Perform 3 Sets of 6-8 reps of this exercise and begin by standing and holding the EZ bar with an overhand/pronated grip, your arms straight and pointing towards the floor. Keeping your elbows tucked in to your sides and your upper arms stationary, with shoulders relaxed (do not involve the shoulders in the movement), lift the bar upwards as far as you can, squeezing at the top of the lift before returning the bar to the start position slowly.

For this exercise implement a long eccentric contraction, aiming to take 5 seconds to return the bar to the start position. Research has indicated that a slow downwards return of the bar; the eccentric portion of the movement, further decreases the involvement of the biceps and increases that of the brachialis.

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#1 Chin-Ups – 3 Sets of 6-8 Reps

#2 Incline Bench Dumbbell Curls – 3 Sets of 6-8 Reps

#3 Dumbbell Concentration Curls – 3 Sets of 6-8 Reps

#4 Reverse EZ Bar Curls – 3 Sets of 6-8 Reps


So there it is, the ultimate biceps workout! Carry out this workout to the best of your ability and you will definitely feel your biceps have been given a test. Use as much weight as you can manage on each exercise whilst ensuring you maintain correct form.

You should find that although this can feel tough, you’ll notice being able to cope with each exercise as you move through the workout as each exercise is targeting a different part of the biceps and upper arm. Why not pair this with The Ultimate Triceps Workout! for the a complete arm training program.

6 thoughts on “The Ultimate Biceps Workout!

  1. Great article, I really liked that you told about every exercise and what it does and explained how to perform it and how many sets and reps you recommend to do. It is very helpful that you have a video showing how to perform the exercise. For new people who are not familiar with weight lifting, it’s a huge help. Personally, my favorite biceps exercise is chin up, it just kills my biceps. I don’t know why, but I never do concentration curls, I just can’t feel my bicep properly doing it. Thank you for sharing this workout.

    1. Hi and thanks for taking the time to post a comment here. I’ll always try to word exercise instructions carefully so they can be understood without any visuals firstly and then add video or photos etc. to make sure it’s very easy to learn and understand.

      Chin-ups are a great bicep exercise and arguably the best because they kill! as you say 🙂 For the concentration curls, I understand what you mean. Try them at the end of a bicep workout or try this workout and you should notice something.

      I’m doing this routine at the moment and I’m definitely feeling this exercise by the time I get to it. Make sure your upper arm is tight against your thigh and shoulder is stable. Don’t lean your shoulder backwards. The video is an excellent demonstration of correct form.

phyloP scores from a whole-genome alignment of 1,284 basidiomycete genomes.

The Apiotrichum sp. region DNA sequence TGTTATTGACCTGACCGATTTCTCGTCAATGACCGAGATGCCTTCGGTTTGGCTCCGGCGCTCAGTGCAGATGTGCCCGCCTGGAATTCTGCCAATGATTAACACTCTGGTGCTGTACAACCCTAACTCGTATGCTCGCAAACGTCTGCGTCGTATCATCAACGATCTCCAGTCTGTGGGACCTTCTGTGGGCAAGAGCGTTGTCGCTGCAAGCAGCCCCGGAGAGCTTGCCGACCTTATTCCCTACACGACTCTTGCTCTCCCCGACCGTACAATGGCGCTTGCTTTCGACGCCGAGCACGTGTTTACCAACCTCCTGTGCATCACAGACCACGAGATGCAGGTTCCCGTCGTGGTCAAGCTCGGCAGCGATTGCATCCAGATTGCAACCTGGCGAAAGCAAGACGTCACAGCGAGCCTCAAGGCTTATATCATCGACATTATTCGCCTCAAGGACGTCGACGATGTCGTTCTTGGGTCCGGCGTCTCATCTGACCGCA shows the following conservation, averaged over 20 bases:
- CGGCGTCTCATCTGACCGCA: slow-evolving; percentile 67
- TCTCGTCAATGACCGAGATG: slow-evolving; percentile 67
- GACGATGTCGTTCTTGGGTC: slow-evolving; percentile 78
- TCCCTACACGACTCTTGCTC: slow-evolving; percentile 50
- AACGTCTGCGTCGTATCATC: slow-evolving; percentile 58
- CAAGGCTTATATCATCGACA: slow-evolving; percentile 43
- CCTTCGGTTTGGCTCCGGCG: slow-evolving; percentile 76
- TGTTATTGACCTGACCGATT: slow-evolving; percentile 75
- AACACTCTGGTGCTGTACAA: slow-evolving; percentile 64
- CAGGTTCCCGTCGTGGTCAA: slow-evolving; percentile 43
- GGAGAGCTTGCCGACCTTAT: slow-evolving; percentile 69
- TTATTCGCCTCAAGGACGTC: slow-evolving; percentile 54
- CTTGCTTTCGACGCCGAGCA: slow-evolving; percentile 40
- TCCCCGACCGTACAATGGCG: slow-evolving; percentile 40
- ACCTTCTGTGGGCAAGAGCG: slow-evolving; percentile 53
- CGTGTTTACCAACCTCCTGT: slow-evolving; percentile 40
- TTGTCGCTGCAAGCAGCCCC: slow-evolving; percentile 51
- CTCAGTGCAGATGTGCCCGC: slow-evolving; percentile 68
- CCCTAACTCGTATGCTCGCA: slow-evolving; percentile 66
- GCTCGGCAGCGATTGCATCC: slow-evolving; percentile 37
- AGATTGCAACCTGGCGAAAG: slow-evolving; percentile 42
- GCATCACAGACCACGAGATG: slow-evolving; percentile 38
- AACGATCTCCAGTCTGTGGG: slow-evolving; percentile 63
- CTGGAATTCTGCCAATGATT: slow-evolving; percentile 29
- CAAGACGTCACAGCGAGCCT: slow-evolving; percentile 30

I’m glad you liked the article, your’e very welcome.

  2. I have experimentally stopped all biceps isolation exercises for 6 months now but continued doing pull-ups and chin-ups. I have lost a bit of size on my upper arms but not much. Will follow this workout now and see what happens. Thanks for the simple explanations and videos.

    1. Hello and thanks for your comment. Keeping pull-ups and chin-ups a part of your routine was a wise decision. What you say is interesting. I have never dedicated lots of time to my arms apart from adding either a biceps or triceps exercise to each workout.

      I always felt my arms were being worked enough from other exercises in my routines. Since I’ve been doing this workout with the right nutrition, I have started to notice a difference. Hopefully you will too. I’m glad you liked the article.

  3. Cool post, thank you for the advice!

    I’ve been doing more pullups than chin-ups lately but I usually enjoy both. I like doing it last though because in the past doing body weight exercises first tires me out for the rest of the workout (almost like cardio).

    SO glad you mentioned reverse grip curls. I usually have my thumb on top to emphasize the forearms a bit.

    For the past 2 years or so, my favorite bicep exercise has been cable curls. I still haven’t tried concentration curls so that may be next!

    Have fun lifting!

    1. Hi, thank you for taking the time to post a comment. I’m glad you enjoyed the article and found it to be helpful advice.

      I recommend you perform your pull-ups and chin-ups and other heavy compound movements at the beginning of your routines after a warm up and warm up set on an assisted pull-up machine or doing light weight cable lat pull downs.

      This may tire you but will ensure you are able to perform the exercises to better effect and perform more reps or increase the weight. These exercises, like other staple compound exercises will give you far better strength gains (and in turn mass) and overall fitness than isolation exercises.

      They are tiring yes, so you may have to drop the weight on your other exercises but this shouldn’t affect your results (I can’t say it has for me) and in time you’ll probably find you’re increasing them back up to their original weights.

      Pull-ups and chin-ups are something I always used to do in the past but in recent years have stopped in favor of cable lat pull downs but have now reintroduced both and they definitely make you stronger in my opinion. Thumb on top/overhand grip also has very good functional value. Take climbing for example; you’re not likely to find a convenient bar to grab with an underhand grip!

      Cable curls are great, have you tried behind the back single arm cable curls? They work the long head of the biceps in much the same way as the incline bench dumbbell curls.

      Thank you, all the best to you.